The Sound of Bangkok
Bangkok’s reputation is known around the world and for good reason. The city has so much to offer and it feels like there’s never enough time to do it all. I lived in Nonthaburi outside of the city for 4 months, I experienced a quiet neighborhood and the wild city on the weekends. Between the food, landmarks and low cost of living, it was hard to leave. I would absolutely without a doubt come back again and again. During my time I made it my mission to see the less tourist side and explore the more local scene.
Khao San RD - takes the spot as the wildest place I experienced in Bangkok, the strip of bars, clubs and restaurants becomes a huge dance party as the night goes on. You can also see food vendors lined up ready to serve you and your drunk friends a meal at any time. Is the bar too crowded? No worries, there are liquor stalls along the road with buckets of cheap alcohol at your disposal.
Bangkok’s Chinatown- comes to life at night, for major foodies this is the perfect time to eat local dishes and see their buildings literally light up.
Thonglor- major tourist spot, the area is upscale with a price tag to match. The variety of restaurants is impressive along with their western inspired clubs
Things to do
Iconsiam- a newly built extravagant mall with insane architecture inside. There are 10 floors and each level looks different from the last. It has name brand stores with a golden section specifically for luxury brands.
Terminal 21- popular amongst tourists for its unique décor. Imagine stepping off the airport terminal into a different country and experiencing the culture straight away. That’s how you feel at Terminal 21, each floor is themed by different countries, one floor could be Paris, another could be the Caribbean. The stores are mainly small businesses with a grocery store at the bottom.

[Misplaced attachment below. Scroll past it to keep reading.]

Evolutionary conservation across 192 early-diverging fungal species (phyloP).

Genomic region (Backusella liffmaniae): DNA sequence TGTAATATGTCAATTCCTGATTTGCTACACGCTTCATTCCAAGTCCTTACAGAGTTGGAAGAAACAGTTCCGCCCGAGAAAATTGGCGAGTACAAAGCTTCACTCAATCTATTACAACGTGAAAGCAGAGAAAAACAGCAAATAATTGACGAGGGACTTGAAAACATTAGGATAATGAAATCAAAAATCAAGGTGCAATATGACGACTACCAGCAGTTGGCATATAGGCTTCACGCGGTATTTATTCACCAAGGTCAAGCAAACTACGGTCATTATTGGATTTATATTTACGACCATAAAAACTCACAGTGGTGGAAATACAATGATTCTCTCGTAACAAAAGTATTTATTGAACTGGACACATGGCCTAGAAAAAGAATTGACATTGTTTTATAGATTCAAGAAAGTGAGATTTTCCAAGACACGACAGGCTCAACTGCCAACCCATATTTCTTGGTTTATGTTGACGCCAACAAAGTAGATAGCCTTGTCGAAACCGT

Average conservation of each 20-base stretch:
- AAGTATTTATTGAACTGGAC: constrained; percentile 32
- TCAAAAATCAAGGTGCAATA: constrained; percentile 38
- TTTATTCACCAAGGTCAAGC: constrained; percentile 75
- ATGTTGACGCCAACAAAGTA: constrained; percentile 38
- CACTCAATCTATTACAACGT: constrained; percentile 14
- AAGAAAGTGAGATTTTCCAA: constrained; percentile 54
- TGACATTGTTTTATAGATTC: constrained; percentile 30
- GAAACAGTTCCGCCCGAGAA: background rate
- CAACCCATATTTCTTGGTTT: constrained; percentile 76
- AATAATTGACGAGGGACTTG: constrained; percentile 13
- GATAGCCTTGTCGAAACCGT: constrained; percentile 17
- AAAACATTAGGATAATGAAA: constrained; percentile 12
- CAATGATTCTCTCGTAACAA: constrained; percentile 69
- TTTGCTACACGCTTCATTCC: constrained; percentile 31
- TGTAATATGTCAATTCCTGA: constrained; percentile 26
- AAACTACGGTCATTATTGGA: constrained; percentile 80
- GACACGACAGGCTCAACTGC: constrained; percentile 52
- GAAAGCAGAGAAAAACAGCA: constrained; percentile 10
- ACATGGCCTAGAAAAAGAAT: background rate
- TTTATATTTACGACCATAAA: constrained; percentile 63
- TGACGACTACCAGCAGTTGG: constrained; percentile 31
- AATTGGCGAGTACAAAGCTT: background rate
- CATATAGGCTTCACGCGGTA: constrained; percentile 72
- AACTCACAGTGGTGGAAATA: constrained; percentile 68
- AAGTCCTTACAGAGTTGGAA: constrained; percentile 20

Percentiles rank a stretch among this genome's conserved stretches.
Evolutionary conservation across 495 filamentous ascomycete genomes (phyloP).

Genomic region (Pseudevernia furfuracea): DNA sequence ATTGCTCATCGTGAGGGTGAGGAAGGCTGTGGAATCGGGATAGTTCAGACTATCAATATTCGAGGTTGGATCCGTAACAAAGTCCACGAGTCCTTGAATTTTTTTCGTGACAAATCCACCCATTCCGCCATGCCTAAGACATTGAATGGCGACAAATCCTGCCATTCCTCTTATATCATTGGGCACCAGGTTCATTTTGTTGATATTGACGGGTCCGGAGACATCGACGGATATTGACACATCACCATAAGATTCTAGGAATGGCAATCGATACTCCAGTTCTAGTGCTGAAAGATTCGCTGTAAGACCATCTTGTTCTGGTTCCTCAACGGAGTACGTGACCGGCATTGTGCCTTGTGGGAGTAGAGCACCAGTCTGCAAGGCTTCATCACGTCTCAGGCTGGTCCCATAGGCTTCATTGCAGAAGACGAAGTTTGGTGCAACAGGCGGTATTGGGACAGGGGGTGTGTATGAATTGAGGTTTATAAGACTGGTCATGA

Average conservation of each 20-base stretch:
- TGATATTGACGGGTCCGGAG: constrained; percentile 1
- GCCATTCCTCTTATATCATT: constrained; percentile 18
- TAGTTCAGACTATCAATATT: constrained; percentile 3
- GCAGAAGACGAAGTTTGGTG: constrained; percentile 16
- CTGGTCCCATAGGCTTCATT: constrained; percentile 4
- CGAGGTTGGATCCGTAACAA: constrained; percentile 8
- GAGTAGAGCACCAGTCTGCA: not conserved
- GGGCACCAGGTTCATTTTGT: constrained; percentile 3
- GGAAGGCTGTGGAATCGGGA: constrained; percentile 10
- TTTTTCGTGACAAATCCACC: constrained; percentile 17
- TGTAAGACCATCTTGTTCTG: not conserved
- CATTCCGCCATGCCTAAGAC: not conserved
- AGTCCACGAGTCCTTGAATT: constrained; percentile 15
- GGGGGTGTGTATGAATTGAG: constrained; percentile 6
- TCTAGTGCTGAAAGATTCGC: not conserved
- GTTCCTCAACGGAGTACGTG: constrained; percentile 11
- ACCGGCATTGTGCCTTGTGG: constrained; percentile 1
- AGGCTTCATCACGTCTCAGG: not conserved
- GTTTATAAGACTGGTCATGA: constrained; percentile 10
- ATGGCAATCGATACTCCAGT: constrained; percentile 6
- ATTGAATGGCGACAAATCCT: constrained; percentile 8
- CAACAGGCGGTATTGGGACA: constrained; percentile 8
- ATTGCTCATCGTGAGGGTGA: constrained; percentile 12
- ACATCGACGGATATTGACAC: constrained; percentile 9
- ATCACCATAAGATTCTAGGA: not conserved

Bangkok Art and Culture Center- FREE ADMISSION you can’t beat that. They have the best exhibitions I’ve seen with some that are interactive. You could spend hours here and see something new each minute.
Chatuchak Market- THE largest market in Thailand, you can find anything here. Prices are cheap or you can bargain for an even cheaper price. This market is unlike any I’ve ever seen and so far nothing compares.
Lumpini Park- perfect to relax with a nice scenery. You can rent a swan paddle boat and spend the afternoon on the lake or bike around the park.
Museum of Contemporary Art- lovely museum filled with sculptures, paintings and a telling history of Thailand. The artwork displayed is absolutely beautiful, highly recommend if you feel the need to relax.
Wat Pho- The reclining Buddha is a main attraction; the Buddha is HUGE and is always crowded with tourists taking pictures/video. The beauty of Wat Pho is enough to draw the crowds, I suggest you get there early.
Wat Arun- after enjoying Wat Pho take a short walk to the pier and catch the ferry for 2 BHT ($0.06) both ways . You get dropped off directly at the entrance of Wat Arun, 50 BHT ($1.57) gets you admission inside the temple area. Climb the stairs and experience the temple from a higher ground, a great experience and worth the entrance fee.
Ayutthaya- Although it is an hour north of Bangkok, Ayutthaya is a must see. There are several temples within walking distance of each other, I recommend bringing an umbrella for shade. The heat is strong and would be a shame if that stopped you. This historical landmark is one you can’t miss when coming to Bangkok.
I regretfully never got the chance to go to these places, it only gives me an excuse to go back.
Damnoen Saduak Floating Market
All of my recommendations with the exception of my wish list, are places I’ve gone to and can vouch for. Bangkok deserves a 2-week minimum stay, even then I doubt you will experience everything that it offers. I’ve never been more inspired and in awe of a place as much as I am here.